Warsaw Ghetto Uprising

Some groups of Jews organized to fight the Nazis.

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The Jewish Masses

Another problem was the manner in which the ghetto fighters were regarded by the civilian Jewish population. In general, fighters use arms when continued existence through negotiation has failed. The struggle by the ghetto fighters could not end with victory over the enemy or with the achievement of security, succor, or even a postponement of their fate.

The battle of the ghetto was a desperate cry to future generations, and was not regarded as a realistic struggle to ensure the future survival of the fighters. Mordecai Anielewicz, the commander of the Warsaw ghetto revolt, expressed the significance of this battle:

"The dream of my life has risen to become fact. Self-defense in the ghetto will have been a reality. Jewish armed resistance and revenge are facts."

A battle of this sort, which does not alleviate present misery or offer any hope for the future, is an extremely rare phenomenon in history, and by its very nature cannot involve the masses. Most people grasped at the slightest excuse for not gelling involved in this futile struggle, hoping thereby to save themselves and their loved ones. In many ghettos, the fighters were without broad support and were, therefore, isolated from the masses.

Despite the many difficulties, revolts did break out in several ghettos. In Bialystok, Vilna, Czestochowa, Sosnowiec, and elsewhere, the fighters resisted or attacked. The one revolt that attained the dimensions of a mass, stubborn, and protracted rebellion took place in the Warsaw ghetto. This lasted from April 19 to May 16, 1943.

The Warsaw Ghetto Uprising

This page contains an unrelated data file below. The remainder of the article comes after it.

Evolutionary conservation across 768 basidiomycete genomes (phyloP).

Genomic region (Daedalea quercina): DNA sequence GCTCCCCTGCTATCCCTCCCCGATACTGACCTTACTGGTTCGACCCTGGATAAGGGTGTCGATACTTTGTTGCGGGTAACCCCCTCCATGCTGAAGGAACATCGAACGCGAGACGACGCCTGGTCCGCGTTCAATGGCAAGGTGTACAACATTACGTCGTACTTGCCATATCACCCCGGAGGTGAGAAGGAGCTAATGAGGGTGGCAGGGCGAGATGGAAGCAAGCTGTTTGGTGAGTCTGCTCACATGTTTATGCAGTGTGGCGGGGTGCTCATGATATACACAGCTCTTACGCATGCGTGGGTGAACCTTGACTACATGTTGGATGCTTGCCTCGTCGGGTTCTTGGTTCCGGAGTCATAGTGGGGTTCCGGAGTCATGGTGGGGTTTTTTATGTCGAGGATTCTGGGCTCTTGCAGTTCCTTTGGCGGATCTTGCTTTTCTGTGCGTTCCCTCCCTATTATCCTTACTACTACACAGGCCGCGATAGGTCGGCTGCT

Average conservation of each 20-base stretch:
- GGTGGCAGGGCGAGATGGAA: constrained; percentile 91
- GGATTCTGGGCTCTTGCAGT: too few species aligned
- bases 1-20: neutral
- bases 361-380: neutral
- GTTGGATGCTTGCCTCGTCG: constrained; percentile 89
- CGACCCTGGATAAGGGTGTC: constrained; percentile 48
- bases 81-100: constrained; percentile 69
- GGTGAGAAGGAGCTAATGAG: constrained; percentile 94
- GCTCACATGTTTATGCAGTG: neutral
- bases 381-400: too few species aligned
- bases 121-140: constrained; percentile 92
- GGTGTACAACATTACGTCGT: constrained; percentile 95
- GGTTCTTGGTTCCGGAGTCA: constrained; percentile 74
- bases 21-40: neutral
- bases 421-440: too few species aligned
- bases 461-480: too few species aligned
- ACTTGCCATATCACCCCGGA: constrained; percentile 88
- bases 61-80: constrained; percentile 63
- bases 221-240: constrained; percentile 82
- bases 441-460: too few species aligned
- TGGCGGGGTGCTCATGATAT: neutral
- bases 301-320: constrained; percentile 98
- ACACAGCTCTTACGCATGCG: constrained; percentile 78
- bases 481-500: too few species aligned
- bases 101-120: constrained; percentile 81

The Jews of Warsaw were able to organize a resistance which cost the Nazis prestige, materials, and casualties. Moreover, Warsaw was the first rebellion in any occupied city in Europe. It tied down sizable forces of the enemy for a longer period of time than did many sovereign countries overrun by the Germans in World War II.

The Warsaw ghetto revolt was unique for two other reasons. In Warsaw, the tens of thousands of Jews who had remained behind after the two great deportations of the summer of 1942 and January 1943 supported the idea of resistance and rebellion. Ghetto residents did not heed the calls of the Germans, did not report for selections (for deportation to the concentration camps), and hid in bunkers underneath the ground.

These underground hiding places and bunkers were built over months: their locations and entrances were well concealed. Food and medical supplies were stored in there for prolonged hiding. Many bunkers also had arms. In actuality, most of the Warsaw ghetto in its last stages was an underground city that accommodated tens of thousands of Jews.

When the Nazi soldiers came in to carry out the final deportation on April 19, 1943, they found a deserted city, with the way barred by hundreds of armed fighters. The two fighting organizations--ZOB and ZZW--numbered about 750 fighters in various positions, with a plan of action worked out to the finest detail.

The rest of the civilian population had taken refuge in the bunkers and assisted the fighters in whatever way possible. Thus, all of the central ghetto of Warsaw became a partisan battle zone. The Nazis needed days of street fighting to capture each bunker individually, with the inhabitants of each bunker refusing to leave and sometimes answering calls to come out and surrender with gunfire.

Secondly, the resisters in the Warsaw ghetto did not prepare a path of retreat or plan any action other than fighting in the ghetto. The Poles tried to persuade the fighters to desert the ghetto a short while before the revolt and to hide in the forests. The answer of the fighters was unequivocal: "This is where the battle will take place."

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Yisrael Guttman

Yisrael Guttman, previously Yad Vashem's Chief Historian and Head of the International Institute for Holocaust Research, is Yad Vashem's Academic Advisor. He was a member of the Jewish Underground in the Warsaw ghetto, and he survived Auschwitz.